Describing a Galaxy

Jack Kramer

Let's say you've just observed the galaxy shown below. The following picture is a CCD image of M65 by Michael Purcell. If you squint your eyes as you look at it, the image takes on more of the visual appearance it would have in a modest-sized telescope. As you make some notes about it in your observation records, are you wondering how best to describe what you see?

In order to compare your observation with others or with a photo of the object, it's helpful to have a consistent way of describing features. Based on a variety of sources, I've adopted what appears to be a generally-used format, though by no means are these terms employed by all observers.

For example, many galaxies have a small bright central hub; this may look like a hazy star at the apparent center of the galaxy. A larger area at the center that appears brighter than the rest may be referred-to as a central condensation. The central condensation is all that many observers in light polluted areas can see of the large galaxy M31 in Andromeda. And it's not uncommon to observe a galaxy that has a bright, starlike hub within a bright central condensation. I refer to the outer area of the galaxy as the envelope, though some prefer the term disk.

Other details within the envelope may be described in terms of their positions with respect to the long (major) or short (minor) axes of the galaxy. (Of course, this nomenclature won't work on perfectly face-on galaxies.) Edge-on galaxies, in particular, often exhibit a brighter or darker line running along the major axis. A dark line might be an absorption feature, such as a dust or gas cloud in the plane of the galaxy - the Sombrero Galaxy (M104) is an excellent example of this. A brighter line might be the central bar if the galaxy is a barred spiral. If the brightness of the envelope is not uniform, this is referred-to as mottling, which may be an indication of star clouds, HII regions, or unresolved spiral structure. A few galaxies such as M51, M101, and M83 are notable for having spiral structure that's easy to see in moderate-sized amateur instruments in a dark sky. And M31 and M101 are examples of galaxies that contain discrete star clouds that sport their very own NGC numbers. The margins are the outermost edges of the envelope. The brightness of the envelope often fades off at the edges, so we may not be able to tell where it really ends; we can refer to the margins as "poorly defined" or "indistinct". On the other hand, some galaxies have uniformly bright envelopes, or a margin might be more sharply defined on one side of the galaxy. This latter situation may indicate an absorption feature toward the edge of the galaxy.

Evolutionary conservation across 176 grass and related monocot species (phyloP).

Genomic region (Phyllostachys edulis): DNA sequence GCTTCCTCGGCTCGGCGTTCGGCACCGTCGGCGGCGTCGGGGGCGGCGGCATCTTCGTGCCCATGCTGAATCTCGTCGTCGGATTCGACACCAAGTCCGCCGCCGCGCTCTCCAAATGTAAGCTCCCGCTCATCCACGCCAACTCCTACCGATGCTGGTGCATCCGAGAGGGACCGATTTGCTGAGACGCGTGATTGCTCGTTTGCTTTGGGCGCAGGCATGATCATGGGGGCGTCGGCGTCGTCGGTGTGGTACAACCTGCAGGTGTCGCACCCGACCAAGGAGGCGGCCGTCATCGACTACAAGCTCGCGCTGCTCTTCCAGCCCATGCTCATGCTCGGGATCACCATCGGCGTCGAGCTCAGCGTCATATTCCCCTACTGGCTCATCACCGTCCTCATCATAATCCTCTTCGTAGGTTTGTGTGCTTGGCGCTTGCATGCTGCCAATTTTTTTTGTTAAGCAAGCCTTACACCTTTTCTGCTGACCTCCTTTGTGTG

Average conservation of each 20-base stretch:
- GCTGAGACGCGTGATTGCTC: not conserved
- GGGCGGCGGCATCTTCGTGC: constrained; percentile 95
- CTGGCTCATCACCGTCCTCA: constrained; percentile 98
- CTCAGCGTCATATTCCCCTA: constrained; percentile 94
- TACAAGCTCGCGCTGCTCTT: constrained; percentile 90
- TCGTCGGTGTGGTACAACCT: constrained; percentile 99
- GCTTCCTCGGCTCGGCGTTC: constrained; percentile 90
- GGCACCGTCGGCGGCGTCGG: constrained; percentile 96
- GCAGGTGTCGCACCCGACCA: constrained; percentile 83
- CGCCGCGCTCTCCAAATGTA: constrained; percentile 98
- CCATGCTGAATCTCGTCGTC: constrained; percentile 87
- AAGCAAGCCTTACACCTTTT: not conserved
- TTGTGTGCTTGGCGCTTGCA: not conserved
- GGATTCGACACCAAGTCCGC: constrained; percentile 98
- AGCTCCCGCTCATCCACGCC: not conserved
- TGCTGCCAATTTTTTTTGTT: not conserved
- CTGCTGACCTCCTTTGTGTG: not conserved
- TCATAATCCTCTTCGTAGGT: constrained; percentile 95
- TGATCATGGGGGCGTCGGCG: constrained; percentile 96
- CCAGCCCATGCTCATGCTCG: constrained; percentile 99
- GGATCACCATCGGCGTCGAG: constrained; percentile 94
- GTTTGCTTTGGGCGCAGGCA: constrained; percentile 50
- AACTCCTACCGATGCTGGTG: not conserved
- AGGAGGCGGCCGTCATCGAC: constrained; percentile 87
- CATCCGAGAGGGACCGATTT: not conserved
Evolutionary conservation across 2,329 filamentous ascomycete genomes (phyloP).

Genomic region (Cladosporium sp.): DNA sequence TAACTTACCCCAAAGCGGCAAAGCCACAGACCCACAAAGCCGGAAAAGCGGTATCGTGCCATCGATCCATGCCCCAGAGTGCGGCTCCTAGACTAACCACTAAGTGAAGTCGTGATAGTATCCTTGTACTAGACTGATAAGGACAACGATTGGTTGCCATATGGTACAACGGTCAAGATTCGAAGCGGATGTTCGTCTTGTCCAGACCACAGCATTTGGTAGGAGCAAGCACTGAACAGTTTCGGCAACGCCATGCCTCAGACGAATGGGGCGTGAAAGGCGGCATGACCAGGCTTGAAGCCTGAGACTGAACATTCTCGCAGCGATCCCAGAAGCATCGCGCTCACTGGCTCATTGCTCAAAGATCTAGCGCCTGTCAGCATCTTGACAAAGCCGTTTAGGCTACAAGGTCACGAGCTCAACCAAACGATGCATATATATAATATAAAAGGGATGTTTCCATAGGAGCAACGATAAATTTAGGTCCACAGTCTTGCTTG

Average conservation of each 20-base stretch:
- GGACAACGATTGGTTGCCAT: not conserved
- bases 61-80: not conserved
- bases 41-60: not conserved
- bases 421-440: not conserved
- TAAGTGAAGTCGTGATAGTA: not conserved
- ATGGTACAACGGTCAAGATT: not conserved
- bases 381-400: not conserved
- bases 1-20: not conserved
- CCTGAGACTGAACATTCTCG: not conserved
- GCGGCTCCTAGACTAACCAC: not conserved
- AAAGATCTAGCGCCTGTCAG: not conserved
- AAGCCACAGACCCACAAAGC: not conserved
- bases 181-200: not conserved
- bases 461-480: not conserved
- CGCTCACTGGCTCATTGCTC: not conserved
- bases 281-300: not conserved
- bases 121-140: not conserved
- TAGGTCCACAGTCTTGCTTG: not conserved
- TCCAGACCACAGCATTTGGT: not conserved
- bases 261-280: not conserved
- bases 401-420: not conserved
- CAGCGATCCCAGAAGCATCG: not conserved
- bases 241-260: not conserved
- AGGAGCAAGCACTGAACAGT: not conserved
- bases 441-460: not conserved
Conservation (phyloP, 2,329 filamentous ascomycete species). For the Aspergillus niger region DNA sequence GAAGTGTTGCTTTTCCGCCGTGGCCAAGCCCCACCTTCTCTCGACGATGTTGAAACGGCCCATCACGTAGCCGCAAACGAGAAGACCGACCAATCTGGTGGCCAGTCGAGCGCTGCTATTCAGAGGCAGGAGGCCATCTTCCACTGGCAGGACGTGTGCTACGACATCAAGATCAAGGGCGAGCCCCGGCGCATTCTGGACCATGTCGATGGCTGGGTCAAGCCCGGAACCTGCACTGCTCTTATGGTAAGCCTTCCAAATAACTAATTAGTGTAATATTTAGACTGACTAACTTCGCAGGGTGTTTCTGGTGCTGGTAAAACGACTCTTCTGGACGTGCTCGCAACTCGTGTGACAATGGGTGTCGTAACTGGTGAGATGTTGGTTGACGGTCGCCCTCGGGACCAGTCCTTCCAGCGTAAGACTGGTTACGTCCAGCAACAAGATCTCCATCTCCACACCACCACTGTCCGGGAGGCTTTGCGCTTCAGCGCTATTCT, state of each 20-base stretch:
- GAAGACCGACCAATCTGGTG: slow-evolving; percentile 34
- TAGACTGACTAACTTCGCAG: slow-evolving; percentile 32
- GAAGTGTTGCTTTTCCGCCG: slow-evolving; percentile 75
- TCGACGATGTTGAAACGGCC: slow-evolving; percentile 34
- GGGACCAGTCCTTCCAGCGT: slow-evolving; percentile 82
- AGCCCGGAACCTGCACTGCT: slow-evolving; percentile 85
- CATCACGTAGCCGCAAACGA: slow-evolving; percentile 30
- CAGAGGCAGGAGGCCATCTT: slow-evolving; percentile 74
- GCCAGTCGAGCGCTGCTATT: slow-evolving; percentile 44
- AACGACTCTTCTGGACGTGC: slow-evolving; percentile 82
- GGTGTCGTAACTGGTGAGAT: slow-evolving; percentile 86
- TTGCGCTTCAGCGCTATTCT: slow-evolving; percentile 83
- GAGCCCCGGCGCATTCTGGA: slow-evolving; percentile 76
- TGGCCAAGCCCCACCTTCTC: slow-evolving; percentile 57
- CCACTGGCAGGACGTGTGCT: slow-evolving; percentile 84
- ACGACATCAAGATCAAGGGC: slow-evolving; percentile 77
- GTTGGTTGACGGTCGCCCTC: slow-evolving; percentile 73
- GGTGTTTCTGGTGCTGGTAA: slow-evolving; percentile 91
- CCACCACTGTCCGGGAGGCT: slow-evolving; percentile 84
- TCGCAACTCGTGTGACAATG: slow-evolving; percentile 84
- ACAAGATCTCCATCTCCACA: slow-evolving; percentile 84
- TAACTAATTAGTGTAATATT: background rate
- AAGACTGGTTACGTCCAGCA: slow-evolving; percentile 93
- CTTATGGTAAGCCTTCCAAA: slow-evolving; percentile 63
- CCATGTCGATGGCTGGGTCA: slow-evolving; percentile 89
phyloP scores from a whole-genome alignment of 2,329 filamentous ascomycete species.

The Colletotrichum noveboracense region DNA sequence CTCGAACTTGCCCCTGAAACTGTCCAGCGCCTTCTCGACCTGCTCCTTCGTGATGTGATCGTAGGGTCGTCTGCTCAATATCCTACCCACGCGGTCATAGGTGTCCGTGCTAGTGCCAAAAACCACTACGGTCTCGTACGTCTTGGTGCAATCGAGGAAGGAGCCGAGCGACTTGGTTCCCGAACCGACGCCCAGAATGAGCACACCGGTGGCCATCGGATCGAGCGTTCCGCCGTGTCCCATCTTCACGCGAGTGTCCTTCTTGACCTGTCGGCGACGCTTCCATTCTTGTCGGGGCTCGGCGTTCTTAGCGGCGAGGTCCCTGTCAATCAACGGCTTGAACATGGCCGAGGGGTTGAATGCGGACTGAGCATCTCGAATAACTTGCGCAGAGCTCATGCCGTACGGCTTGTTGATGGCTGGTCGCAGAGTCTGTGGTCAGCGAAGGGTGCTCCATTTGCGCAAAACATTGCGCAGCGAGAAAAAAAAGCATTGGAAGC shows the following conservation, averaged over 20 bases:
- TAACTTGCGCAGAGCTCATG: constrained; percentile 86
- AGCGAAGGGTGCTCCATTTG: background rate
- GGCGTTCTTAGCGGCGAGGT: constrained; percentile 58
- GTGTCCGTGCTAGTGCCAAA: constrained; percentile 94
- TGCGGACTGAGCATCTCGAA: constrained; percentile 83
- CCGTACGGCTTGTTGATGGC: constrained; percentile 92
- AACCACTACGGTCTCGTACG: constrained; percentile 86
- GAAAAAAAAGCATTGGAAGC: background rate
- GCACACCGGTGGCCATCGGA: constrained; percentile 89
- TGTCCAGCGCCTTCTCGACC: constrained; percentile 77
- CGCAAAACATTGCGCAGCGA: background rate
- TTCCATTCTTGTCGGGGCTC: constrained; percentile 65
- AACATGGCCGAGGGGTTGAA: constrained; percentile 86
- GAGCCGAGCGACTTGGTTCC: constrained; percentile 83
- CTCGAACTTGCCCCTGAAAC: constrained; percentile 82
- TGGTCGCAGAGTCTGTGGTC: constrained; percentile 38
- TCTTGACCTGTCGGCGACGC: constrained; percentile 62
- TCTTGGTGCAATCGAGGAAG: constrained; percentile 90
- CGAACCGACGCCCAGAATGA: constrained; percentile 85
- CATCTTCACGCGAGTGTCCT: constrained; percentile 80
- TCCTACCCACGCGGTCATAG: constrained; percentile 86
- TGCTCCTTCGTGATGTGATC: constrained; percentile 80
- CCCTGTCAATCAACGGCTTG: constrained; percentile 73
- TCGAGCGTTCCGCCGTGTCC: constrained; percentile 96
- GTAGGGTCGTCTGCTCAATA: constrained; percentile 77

Certain aspects are commonly identified by their orientation with respect to the galaxy as it appears in the telescope. If you let the galaxy drift across the field of view, the preceding edge is the side that goes out of the field first, while the following edge is the side that disappears out of the field last. You would also want to determine which direction is north and which south as you view the object; this depends on the configuration of your scope. If you move your telescope a bit in the direction of Polaris, the side of the galaxy that disappears last will be the "north" side. Nearby stars are recorded with their orientation in case one of them happens to be a supernova in the galaxy - a star that normally isn't there. A field star might be recorded by saying, for example, that it "lies at the north preceding edge" of the galaxy. A more accurate way to identify direction is by reference to the degrees from the galaxy's apparent north, but I find this cumbersome.

Getting back to M65, our record might look something like the following: "Bright central condensation within elongated envelope. Faint stars at opposite ends of minor axis. Margins indistinct at ends of major axis" Assuming the galaxy drifts to the right, we might use different wording and say: "Faint stars lie at preceding and following edges of envelope".

Although the focus here has been on galaxies, a few of the terms can be adopted for nebulae and star clusters. The bottom line is that you should consistently use whatever terms you find appropriate for describing what you see. Adopt your own repertoire, so that when you want to record a beautiful galaxy, you won't be forced to say "words fail me"!

Published in the April 1996 issue of the NightTimes